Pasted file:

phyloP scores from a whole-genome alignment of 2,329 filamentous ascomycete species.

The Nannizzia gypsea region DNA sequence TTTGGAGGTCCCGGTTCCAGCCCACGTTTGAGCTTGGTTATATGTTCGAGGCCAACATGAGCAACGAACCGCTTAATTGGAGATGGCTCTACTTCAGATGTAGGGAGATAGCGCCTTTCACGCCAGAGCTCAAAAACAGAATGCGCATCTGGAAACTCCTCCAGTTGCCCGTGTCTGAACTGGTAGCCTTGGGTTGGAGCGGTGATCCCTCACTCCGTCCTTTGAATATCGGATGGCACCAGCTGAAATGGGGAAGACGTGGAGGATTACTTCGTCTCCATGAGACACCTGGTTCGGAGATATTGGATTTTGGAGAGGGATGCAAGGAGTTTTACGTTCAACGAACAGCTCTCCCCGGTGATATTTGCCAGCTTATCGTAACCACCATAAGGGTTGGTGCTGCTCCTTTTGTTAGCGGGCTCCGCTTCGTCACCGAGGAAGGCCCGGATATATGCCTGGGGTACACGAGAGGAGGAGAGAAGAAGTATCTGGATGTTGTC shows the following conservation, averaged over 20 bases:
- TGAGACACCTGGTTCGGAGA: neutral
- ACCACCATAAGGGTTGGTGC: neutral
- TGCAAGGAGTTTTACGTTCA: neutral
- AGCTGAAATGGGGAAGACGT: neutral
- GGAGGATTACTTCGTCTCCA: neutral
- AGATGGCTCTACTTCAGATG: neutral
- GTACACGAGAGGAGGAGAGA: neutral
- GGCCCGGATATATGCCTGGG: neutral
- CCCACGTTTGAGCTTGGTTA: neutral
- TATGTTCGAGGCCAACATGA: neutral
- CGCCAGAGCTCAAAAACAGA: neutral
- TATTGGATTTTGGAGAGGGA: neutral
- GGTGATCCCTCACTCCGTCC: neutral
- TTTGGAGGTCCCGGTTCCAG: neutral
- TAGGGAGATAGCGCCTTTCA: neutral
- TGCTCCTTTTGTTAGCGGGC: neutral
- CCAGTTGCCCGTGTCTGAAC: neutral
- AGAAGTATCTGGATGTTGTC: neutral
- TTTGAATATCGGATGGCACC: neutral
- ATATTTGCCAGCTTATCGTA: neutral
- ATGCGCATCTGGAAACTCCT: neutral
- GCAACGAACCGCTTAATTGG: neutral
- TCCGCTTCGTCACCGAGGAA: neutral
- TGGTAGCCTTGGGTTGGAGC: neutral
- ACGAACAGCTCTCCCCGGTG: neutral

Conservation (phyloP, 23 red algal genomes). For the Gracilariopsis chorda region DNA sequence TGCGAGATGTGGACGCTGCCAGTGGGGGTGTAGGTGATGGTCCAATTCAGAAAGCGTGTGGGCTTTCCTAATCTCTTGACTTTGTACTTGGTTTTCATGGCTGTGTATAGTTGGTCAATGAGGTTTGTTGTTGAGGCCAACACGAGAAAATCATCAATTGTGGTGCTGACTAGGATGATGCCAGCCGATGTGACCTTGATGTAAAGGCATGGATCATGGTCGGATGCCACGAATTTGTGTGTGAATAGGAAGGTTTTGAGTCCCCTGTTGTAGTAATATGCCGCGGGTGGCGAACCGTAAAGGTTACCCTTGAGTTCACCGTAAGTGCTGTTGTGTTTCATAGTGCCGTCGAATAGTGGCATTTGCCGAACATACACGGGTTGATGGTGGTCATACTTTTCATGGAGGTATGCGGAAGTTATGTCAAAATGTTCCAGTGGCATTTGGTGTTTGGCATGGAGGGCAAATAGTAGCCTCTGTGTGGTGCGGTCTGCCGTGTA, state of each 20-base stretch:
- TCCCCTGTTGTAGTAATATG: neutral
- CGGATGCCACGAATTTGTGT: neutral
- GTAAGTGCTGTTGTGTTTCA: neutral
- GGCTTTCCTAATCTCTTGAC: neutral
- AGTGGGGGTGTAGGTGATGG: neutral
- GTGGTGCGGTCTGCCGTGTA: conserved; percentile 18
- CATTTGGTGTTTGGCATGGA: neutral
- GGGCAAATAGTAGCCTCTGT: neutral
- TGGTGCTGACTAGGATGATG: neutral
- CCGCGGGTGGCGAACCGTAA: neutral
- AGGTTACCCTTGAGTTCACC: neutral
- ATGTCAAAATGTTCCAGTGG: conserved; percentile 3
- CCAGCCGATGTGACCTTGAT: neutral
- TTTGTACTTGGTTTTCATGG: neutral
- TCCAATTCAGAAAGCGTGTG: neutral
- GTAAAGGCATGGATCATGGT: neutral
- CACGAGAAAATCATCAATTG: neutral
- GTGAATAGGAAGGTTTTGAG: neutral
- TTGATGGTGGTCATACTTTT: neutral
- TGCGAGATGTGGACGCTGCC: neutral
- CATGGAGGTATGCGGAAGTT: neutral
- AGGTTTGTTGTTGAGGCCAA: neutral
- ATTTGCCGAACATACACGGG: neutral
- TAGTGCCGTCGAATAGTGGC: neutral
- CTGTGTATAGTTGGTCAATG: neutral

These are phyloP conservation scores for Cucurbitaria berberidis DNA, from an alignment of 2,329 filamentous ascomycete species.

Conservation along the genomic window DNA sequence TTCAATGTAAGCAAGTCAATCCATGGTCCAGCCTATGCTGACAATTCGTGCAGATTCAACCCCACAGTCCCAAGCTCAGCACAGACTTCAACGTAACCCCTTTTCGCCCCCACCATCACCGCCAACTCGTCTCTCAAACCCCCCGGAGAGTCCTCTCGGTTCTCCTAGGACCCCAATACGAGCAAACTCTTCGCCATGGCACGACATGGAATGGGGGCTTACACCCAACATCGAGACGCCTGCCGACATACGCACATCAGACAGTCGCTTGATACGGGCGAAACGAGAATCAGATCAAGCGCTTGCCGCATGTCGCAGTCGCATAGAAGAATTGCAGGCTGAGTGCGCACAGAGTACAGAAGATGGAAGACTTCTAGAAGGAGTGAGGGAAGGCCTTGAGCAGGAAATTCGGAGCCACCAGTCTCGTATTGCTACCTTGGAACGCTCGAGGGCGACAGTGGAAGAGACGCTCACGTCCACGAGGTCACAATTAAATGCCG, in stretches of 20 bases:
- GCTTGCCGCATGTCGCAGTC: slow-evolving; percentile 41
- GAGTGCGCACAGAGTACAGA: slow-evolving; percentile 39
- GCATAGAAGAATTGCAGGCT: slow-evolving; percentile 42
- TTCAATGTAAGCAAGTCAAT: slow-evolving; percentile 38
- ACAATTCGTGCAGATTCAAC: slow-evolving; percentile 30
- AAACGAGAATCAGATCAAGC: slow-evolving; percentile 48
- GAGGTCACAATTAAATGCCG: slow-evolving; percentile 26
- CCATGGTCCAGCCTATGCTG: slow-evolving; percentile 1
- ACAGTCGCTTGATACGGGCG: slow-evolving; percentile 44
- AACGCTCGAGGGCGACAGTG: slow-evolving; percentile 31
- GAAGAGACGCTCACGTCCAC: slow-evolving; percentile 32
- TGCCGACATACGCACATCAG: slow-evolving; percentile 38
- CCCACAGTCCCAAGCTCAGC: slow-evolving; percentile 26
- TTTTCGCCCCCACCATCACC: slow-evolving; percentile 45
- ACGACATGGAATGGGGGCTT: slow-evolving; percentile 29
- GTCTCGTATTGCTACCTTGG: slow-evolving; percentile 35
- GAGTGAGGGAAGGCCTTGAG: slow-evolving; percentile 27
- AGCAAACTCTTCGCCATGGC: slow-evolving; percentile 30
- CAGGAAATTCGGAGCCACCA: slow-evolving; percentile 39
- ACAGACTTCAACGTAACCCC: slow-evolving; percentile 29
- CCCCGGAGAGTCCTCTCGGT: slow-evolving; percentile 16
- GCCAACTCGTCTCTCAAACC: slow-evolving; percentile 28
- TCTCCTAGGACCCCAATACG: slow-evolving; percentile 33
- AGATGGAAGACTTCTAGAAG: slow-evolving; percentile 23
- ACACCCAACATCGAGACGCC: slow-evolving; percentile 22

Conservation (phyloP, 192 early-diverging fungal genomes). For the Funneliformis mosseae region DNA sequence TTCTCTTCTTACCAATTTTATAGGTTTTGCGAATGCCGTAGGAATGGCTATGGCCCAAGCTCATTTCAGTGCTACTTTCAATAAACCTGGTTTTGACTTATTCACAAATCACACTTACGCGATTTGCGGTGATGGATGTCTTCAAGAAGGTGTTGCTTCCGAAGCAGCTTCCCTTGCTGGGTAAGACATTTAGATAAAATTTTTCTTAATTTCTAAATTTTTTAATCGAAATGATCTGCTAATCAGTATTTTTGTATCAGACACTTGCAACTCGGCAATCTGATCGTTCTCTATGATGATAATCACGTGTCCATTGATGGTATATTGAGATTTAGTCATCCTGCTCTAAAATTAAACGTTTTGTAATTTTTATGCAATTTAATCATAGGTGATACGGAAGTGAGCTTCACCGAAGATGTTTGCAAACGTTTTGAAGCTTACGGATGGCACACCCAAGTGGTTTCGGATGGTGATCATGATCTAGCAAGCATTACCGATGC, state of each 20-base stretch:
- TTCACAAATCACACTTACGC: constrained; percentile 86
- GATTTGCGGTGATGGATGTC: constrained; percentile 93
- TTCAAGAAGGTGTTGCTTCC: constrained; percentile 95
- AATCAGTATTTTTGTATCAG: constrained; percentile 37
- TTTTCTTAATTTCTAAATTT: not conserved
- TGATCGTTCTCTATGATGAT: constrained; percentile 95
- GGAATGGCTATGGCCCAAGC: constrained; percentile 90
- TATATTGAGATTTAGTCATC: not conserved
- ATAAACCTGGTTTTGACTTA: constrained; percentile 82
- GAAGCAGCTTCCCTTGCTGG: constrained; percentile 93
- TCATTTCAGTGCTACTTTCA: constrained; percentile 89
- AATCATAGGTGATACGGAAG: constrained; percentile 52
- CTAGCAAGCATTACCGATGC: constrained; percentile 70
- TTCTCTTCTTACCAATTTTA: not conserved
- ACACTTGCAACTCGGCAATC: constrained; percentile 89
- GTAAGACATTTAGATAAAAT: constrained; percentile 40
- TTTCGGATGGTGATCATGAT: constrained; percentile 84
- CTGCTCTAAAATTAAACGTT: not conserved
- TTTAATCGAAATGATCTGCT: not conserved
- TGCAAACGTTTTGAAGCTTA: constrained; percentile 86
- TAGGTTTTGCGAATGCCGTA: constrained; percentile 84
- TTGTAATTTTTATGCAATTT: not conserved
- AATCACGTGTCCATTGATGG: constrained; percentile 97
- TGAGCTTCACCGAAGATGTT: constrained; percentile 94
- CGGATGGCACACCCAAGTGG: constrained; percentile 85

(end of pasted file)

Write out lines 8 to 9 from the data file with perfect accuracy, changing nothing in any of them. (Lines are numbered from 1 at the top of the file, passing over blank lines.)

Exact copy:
- AGATGGCTCTACTTCAGATG: neutral
- GTACACGAGAGGAGGAGAGA: neutral